11. Pevehouse left, and moved back to Wisconsin - he will certainly be there as of this fall.
  12. Fluency takes years, particularly for a difficult language like Arabic. If you're a US citizen, you can get a FLAS grant to spend your summers in intensive language training, and to fund your academic years so long as you take some language classes (if your university is connected to the FLAS program). So that can get you up to speed to do research. Fluency takes years living in the region - I have spent 3 years living in the region I study, and while I'm quite proficient in the language, I would not call myself fluent...
  13. Lots of people pick up language skills in grad school. It just adds courses to your first two years, and may take up a summer or two as well doing immersion in the country/region. That won't give you the fluency to do ethnographic work, but you can write survey questions, carry out interviews with a local assistant, go to archives, etc. with the skills that you pick up in a couple of years of study.
  14. Doner and Reiter, in comparative and IR respectively, are pretty big names.
  15. Ruggie is not in the Government Department at Harvard - I wouldn't apply there if I planned to work with him. And unless I'm confused, the post about Rochester is either a misstatement or a joke. I'd also probably steer clear of Princeton and Columbia given your interests.
  16. Assistant professors are sometimes on admissions committees. At some schools (Columbia, for example), every subfield makes its own decisions separately. At other schools, the admissions committee is drawn from across the department, and includes both senior and junior people.
  17. I've never known this to be a problem - everyone's interests evolve across their coursework years...
  18. I don't know much about the IR group at Minnesota (I'm a comparativist). UVA has certainly made some strong hires and has a real commitment to build a strong department. It isn't a top 20 place, but is definitely improving.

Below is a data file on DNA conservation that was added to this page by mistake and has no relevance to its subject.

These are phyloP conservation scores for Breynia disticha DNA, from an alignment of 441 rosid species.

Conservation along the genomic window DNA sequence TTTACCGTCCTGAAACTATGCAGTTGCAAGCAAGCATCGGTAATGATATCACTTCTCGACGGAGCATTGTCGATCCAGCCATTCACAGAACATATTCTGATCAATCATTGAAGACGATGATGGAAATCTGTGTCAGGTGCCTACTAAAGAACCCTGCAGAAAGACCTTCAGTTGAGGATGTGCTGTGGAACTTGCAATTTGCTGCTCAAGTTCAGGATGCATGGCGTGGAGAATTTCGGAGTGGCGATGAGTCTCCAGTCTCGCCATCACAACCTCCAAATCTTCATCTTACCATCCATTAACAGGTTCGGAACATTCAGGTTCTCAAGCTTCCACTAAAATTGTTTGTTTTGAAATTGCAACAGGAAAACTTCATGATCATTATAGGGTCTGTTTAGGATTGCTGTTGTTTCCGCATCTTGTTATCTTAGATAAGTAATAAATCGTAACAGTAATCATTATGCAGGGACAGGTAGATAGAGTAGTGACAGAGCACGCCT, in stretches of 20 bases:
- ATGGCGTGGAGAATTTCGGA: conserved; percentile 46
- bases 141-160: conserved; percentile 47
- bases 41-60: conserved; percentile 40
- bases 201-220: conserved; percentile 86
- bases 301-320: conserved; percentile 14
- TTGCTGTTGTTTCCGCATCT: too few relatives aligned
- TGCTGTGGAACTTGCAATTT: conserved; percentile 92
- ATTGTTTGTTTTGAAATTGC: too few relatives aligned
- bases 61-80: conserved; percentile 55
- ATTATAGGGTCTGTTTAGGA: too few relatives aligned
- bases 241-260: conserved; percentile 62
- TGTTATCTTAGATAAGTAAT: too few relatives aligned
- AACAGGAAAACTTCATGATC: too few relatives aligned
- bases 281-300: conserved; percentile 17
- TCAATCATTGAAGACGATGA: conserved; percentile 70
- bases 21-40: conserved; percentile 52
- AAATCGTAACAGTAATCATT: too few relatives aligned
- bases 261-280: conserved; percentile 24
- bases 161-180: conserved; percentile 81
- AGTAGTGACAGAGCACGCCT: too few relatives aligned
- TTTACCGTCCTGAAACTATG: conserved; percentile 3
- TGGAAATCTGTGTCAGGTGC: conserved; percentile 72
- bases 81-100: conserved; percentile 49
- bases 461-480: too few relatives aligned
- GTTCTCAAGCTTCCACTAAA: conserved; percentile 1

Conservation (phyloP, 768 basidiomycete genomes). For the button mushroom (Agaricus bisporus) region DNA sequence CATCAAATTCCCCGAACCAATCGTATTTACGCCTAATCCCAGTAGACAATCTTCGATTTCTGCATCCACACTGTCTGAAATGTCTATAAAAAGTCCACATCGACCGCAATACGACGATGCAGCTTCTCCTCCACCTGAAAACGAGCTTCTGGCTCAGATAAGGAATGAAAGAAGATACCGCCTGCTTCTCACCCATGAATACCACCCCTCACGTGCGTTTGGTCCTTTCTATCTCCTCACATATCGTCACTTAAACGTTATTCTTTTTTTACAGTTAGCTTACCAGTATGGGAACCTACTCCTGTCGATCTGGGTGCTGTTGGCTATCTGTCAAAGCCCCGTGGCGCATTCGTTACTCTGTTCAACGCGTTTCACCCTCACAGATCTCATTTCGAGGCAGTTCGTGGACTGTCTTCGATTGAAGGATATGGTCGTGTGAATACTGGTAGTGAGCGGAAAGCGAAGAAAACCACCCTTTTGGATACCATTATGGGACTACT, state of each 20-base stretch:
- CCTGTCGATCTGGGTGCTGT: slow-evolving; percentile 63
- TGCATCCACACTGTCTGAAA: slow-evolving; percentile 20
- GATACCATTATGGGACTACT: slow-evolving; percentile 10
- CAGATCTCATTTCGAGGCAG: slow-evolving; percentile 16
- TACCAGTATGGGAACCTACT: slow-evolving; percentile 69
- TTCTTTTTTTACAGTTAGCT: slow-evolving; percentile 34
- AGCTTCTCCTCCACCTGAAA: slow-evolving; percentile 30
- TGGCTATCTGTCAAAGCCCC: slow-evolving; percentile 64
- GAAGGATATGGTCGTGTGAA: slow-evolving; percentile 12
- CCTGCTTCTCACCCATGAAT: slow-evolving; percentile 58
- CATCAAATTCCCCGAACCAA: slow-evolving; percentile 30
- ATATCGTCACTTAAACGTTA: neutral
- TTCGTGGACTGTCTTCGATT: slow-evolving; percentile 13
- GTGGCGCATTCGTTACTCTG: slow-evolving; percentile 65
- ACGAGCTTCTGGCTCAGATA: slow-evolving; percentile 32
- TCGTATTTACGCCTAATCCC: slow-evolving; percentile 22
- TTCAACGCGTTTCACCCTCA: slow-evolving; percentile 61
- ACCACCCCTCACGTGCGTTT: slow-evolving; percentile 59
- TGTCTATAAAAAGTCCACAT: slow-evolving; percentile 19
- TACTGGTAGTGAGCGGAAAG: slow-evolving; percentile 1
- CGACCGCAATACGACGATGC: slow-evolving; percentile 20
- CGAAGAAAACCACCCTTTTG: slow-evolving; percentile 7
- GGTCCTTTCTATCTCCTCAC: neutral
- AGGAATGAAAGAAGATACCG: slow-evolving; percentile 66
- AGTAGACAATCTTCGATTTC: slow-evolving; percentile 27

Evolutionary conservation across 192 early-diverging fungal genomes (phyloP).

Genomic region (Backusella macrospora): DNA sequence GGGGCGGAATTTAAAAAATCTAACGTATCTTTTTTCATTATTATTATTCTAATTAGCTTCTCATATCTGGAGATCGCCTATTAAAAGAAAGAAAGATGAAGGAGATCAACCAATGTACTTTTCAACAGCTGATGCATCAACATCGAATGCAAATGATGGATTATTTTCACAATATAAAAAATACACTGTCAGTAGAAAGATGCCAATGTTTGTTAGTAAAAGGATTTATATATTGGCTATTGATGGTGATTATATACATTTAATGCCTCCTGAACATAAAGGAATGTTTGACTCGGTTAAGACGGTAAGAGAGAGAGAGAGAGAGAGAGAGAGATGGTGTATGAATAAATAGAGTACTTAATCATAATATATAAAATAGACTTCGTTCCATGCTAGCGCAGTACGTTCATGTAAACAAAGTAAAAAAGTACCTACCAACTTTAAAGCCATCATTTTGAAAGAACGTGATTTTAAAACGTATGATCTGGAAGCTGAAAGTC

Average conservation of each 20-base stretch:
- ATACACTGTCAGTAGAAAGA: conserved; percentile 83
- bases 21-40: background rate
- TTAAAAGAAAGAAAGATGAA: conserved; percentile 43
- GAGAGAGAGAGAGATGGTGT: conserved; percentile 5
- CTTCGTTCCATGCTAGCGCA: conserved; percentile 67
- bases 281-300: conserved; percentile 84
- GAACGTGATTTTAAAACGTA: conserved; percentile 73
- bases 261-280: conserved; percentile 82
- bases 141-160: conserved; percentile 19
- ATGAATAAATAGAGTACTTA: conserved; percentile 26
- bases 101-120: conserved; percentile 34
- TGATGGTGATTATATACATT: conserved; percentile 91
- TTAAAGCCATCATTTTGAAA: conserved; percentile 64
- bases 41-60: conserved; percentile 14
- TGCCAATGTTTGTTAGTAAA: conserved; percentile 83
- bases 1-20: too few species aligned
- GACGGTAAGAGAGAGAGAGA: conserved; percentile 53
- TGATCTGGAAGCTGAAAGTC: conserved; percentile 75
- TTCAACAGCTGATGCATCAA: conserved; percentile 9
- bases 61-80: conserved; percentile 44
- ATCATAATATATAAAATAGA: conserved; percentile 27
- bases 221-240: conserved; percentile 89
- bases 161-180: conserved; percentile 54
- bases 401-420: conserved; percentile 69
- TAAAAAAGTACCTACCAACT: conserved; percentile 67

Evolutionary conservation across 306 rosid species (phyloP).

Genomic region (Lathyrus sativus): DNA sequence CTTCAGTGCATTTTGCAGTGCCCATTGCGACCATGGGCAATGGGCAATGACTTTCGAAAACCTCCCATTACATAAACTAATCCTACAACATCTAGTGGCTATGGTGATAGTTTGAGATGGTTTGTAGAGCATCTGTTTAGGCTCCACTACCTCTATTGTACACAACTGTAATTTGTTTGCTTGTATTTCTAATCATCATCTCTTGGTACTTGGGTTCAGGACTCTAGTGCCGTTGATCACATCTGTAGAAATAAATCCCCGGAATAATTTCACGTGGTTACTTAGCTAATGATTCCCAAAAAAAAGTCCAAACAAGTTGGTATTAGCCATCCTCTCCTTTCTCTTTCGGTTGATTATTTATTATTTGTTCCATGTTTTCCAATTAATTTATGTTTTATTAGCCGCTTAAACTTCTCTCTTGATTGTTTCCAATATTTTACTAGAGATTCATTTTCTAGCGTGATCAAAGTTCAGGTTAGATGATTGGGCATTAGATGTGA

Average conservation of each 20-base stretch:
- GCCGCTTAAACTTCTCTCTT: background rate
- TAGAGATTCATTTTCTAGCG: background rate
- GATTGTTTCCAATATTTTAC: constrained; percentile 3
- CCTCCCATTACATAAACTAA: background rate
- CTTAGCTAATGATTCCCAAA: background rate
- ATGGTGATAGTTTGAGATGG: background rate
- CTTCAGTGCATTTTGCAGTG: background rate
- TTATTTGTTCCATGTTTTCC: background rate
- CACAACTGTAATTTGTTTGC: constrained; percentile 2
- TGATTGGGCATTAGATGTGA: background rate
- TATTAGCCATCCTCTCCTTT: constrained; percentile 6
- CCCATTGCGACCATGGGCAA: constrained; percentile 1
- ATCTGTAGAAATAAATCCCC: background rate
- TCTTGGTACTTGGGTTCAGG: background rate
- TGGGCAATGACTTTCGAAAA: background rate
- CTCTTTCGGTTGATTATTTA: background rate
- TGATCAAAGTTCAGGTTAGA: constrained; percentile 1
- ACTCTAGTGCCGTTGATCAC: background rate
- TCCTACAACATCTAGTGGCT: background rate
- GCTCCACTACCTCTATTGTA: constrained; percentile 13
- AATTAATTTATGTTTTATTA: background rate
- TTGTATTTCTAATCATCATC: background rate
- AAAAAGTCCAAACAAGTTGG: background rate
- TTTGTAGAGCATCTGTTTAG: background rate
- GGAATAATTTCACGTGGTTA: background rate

19. To add a bit of info on UVA (which should not be taken as an endorsement of one program over the other): David Leblang will be starting at UVA this fall if he is not there already. If you're an IPE type, that is a big addition to the department, which has made some strong young hires recently (to name two relevant for your purposes: Pandya, Gingerich), and has some strong CPE folks (Schwartz, for example) and some strong comparativists (Medina, Waldner). I agree with plisar about funding, but would add that it is true for both programs.
  20. The ND situation sounds to me (and I am not there and don't know anyone there, so this is just a guess) less like a waitlist for a waitlist, and more like plans to balance a cohort after the results of their first offers are known. Some departments like to do this to ensure subfield representation.
  21. I'm a faculty member at a school often mentioned on here (I won't say more than that), and I'm not here to find out about people's choices, but to try to give some advice that I never got when I was applying to grad programs. I've got nothing to do with admissions here and I intend to keep it that way...
  22. It looks like the OP is in American Politics. In that subfield, I don't think ND is such a good place - Hero is (apparently) entertaining outside offers, and otherwise the dept is not so strong.
  23. Placement looks pretty bleak with a few exceptions - see the link at the bottom of this page: http://nd.edu/~governme/graduate/ Beyond that, it depends on your subfield. There are some very strong faculty there, and you'll get well trained. But it isn't a program I would choose over a lot of other options.
  24. Here are a few comparative hires at top schools in the recent past (chosen purely off the top of my head, not based on any commentary about these folks or anyone left off the list): Prerna Singh (Princeton PhD, hired at Harvard) qual and quant work on India, comparisons across Indian states Ana de la O (MIT PhD, hired at Yale) quant work on Mexico - natural experiments Rafaela Dancygier (Yale PhD, hired at Princeton) quant (mostly) work on ethnic violence in Western Europe Stanislav Markus (Harvard PhD, hired at Chicago) qualitative work on former Soviet Union Daniela Campello (UCLA PhD,
  25. Stanford is a clear #1 for these issues - nobody comes close except maybe the Kalyvas/Sambanis/ maybe Wilkinson crowd at Yale, plus all the visitors at their OCV center...